What I find most intriguing about this painting is that it almost seems dream like rather than an actual memory. For one, you would never see a patient awake before a doctor operate on him. But its the expressions of the patient and doctor that get me. Their expressions seem to tease the viewer, as if they wanted to say “You wish you had this job” or “You wish you had the finances to pay for decent surgery”. The way I see this scene, it is as if the artist is reflecting on the fact that maybe his family or someone he knows looks down on his profession because it is not a financially stable one. This painting to me is one that also shows the artist’s struggle to prove themselves to others in the world. They constantly run into opposition that judges the path they have chosen in life. Even art historians run into this opposition as well and I feel that the reason why this piece intrigued me so much was that I could relate to it on a personal level. There are many who think that those who earn degrees in fine arts an art history are lazy and have chosen a worthless path in life and place themselves above us, much like the doctor and patient are placed ever so slightly above the viewer in this painting.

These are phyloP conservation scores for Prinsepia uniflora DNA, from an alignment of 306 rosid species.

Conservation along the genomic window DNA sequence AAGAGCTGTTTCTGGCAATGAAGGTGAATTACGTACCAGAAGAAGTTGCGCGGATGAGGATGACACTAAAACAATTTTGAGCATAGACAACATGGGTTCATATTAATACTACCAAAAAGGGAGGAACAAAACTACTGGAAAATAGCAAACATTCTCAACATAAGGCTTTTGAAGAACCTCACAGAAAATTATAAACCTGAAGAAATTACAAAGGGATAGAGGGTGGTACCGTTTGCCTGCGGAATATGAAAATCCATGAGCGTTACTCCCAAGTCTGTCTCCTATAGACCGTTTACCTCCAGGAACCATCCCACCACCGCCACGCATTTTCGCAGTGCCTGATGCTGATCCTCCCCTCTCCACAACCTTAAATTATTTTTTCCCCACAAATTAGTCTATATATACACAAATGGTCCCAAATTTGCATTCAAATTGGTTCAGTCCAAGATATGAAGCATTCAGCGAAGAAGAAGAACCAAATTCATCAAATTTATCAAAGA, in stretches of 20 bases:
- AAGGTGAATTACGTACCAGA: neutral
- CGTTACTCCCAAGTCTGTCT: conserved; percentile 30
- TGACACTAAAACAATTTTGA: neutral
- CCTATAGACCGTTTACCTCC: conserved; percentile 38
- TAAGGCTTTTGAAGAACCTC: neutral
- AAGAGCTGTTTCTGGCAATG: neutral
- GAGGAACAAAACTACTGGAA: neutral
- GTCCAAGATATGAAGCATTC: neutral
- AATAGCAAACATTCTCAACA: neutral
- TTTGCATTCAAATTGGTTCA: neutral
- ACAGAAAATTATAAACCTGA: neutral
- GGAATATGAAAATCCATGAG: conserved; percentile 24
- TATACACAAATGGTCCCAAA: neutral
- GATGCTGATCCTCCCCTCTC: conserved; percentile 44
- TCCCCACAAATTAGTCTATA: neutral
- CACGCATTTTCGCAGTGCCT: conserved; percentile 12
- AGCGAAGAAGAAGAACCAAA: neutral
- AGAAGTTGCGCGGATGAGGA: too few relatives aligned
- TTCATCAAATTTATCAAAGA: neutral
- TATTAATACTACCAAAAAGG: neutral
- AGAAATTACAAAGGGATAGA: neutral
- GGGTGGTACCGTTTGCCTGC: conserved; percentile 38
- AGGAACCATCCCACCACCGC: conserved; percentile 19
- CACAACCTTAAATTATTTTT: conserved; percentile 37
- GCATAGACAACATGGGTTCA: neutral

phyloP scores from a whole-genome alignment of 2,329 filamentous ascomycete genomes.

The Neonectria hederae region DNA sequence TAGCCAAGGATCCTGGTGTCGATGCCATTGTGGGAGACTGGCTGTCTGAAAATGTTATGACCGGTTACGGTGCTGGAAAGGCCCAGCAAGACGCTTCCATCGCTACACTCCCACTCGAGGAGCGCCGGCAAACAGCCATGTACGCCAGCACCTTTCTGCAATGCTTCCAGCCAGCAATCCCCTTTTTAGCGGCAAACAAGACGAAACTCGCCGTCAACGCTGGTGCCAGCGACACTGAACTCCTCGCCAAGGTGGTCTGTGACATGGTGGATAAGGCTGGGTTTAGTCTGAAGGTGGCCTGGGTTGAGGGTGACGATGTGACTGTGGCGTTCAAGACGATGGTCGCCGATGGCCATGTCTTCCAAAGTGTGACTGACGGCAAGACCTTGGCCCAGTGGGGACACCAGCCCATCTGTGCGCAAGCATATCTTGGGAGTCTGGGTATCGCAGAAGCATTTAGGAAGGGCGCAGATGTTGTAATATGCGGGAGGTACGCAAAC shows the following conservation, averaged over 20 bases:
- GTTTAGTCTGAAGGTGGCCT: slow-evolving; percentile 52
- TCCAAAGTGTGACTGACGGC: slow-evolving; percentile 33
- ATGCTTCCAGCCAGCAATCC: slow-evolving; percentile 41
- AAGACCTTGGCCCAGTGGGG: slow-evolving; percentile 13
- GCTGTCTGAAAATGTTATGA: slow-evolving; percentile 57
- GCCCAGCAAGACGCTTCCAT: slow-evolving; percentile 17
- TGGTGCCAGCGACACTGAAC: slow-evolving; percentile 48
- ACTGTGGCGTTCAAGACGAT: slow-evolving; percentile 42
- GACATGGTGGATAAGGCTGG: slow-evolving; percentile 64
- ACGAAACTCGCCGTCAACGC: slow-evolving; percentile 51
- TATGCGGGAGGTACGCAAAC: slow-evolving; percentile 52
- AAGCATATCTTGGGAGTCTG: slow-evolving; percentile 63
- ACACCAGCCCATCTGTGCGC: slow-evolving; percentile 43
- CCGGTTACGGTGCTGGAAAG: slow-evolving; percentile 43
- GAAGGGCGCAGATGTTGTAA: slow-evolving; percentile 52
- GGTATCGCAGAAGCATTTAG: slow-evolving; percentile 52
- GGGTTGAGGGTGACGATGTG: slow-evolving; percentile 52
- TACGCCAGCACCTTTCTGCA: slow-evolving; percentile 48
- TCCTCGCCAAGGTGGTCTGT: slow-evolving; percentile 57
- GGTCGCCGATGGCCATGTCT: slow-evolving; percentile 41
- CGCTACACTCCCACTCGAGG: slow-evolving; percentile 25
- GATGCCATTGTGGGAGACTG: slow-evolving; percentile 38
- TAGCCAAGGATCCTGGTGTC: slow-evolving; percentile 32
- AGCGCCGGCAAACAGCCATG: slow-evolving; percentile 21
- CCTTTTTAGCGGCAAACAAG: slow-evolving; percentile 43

Overall, I found to be so interesting about this artists works was his attention to detail, but that it was only exhibited in certain parts of his paintings. In all of his piece the two areas of the human body that received the most attention were the face and the hands. Everything else was painted so simply to the point that it made the painting look unfinished. Another interesting quality of his work was that the colors are very muted, somber, and almost dim. Considering that the artist is wanting to reflect on moments of the past, he uses this “fuzzy” and “hazy” quality of his painting style very well. It makes the paintings seem even more like a flashback to a moment in the past.

Another aspect about his works that was also interesting was the use of strong lighting and shadows. This reinforced the emotions in the painting more and made the facial expressions of the subjects even more easy to read. It works quite well with the artist’s desire to recall events and to reflect on the nostalgia or pain that those memories might bring. The darkness of all these pieces just create this unavoidable atmosphere of pain and loss when you look at his pieces, and while it adds to the sadness of the works, it makes them all the more beautiful to look at, analyze, and interpret.